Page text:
With Chapala’s destructive landfall in Yemen just a couple of days in the past, a second tropical cyclone, Megh, has just formed in the Arabian Sea. This one is not forecast to become anywhere near as intense as Chapala did—though we know intensity forecasts can be wrong, as they were at early stages for both Chapala and Patricia. The IndiaMore
This year’s hurricane season in the Arabian Sea was already one for the books, thanks to just one storm, Cyclone Chapala, which last week became one of the strongest ever recorded there and the first hurricane-strength storm known to hit Yemen.
Now the arid country has had an unprecedented back-to-back strike, as Cyclone Megh made landfall near the major port city of Aden early Tuesday morning.
This marked the first time storms in such quick succession have been recorded in the Arabian Sea at this time of year. The unheard-of activity may have received a boost from El Niño and recent research has suggested that both changing levels of air pollution and climate change could alter tropical cyclone activity in the region.
While Megh wasn’t as strong as Chapala when it made landfall, having weakened to tropical storm strength, it was still expected to dump considerable rains on the region. As the up to 24 inches of rain Chapala dumped in some areas made clear, such rains can lead to extensive, dangerous flooding in such a dry landscape.
Megh formed just two days after Chapala slammed into Yemen, a considerable surprise given how few storms the Arabian Sea region typically sees. The basin may only see one or two tropical cyclones in a whole year, compared to other basins, which range from five to more than 20 in an average season. (Tropical cyclone is the generic term for hurricanes, typhoons and cyclones, all different names for the same phenomena.)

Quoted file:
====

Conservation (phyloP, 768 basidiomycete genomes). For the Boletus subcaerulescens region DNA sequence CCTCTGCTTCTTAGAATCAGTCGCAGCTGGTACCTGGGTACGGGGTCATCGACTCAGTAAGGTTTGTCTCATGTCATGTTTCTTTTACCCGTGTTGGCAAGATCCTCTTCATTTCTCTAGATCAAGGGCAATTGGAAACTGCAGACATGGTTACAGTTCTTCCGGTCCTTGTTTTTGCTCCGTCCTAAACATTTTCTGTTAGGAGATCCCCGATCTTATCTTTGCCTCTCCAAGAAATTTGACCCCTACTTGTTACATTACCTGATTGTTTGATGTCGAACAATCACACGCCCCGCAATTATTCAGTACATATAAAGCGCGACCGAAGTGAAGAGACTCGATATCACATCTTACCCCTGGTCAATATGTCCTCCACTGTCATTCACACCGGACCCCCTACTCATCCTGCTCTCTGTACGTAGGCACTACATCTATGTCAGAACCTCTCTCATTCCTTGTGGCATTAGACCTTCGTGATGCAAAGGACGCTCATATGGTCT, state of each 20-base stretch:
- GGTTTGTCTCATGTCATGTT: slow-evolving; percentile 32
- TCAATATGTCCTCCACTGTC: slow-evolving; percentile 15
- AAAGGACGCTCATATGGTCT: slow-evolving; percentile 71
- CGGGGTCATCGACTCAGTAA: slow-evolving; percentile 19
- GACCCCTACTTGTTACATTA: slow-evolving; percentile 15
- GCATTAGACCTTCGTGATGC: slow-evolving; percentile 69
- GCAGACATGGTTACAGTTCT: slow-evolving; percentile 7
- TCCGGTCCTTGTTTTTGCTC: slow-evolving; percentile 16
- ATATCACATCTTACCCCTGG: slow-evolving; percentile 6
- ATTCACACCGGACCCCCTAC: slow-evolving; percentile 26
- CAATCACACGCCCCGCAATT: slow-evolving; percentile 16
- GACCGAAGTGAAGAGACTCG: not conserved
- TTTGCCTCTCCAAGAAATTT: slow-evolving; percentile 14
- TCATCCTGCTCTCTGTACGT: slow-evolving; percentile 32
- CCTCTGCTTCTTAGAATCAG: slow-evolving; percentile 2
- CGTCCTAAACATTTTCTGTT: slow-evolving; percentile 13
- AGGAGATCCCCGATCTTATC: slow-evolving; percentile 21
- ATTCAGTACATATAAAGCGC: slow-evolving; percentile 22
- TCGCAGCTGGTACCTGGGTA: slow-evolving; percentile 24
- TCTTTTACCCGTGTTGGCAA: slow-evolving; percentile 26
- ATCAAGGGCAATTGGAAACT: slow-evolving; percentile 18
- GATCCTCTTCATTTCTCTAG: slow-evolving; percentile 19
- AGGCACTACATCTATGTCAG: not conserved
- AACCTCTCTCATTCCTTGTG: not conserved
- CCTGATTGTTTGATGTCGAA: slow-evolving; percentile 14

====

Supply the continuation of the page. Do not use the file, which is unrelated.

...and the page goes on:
Cyclones are less common in the Arabian Sea than in other ocean basins because, despite very warm waters that would otherwise provide ample fuel for storm convection, winds in the region are generally hostile, cutting off storm formation and development.
If storms do form, they tend to do so before or after the summer monsoon season, when wind shear — winds moving at different directions at different levels of the atmosphere — is at its worst.
So the timing of Chapala and Megh isn’t unusual, but the short time between one storm and the other hasn’t been seen in the historical record, with high-quality data going back to 1990.
“In the historical record we’ve never seen two [tropical cyclones] spin up, especially one after the other, during this time of year,” Amato Evan, an atmospheric scientist at the Scripps Institution of Oceanography, said in email.
At its peak strength, Chapala had winds of about 155 mph, equivalent to a Category 4 hurricane. By wind speed, it was the second strongest storm ever recorded in the region, behind Cyclone Gonu in 2007. (By another measure, which takes into account a storm’s winds over its entire lifetime, Chapala was the strongest.)
Chapala was able to reach such heights because it happened to encounter a particularly favorable environment, with wind patterns that actually encouraged its development. That let the storm take advantage of ocean waters with unusually high temperatures, even for the always-warm Arabian Sea.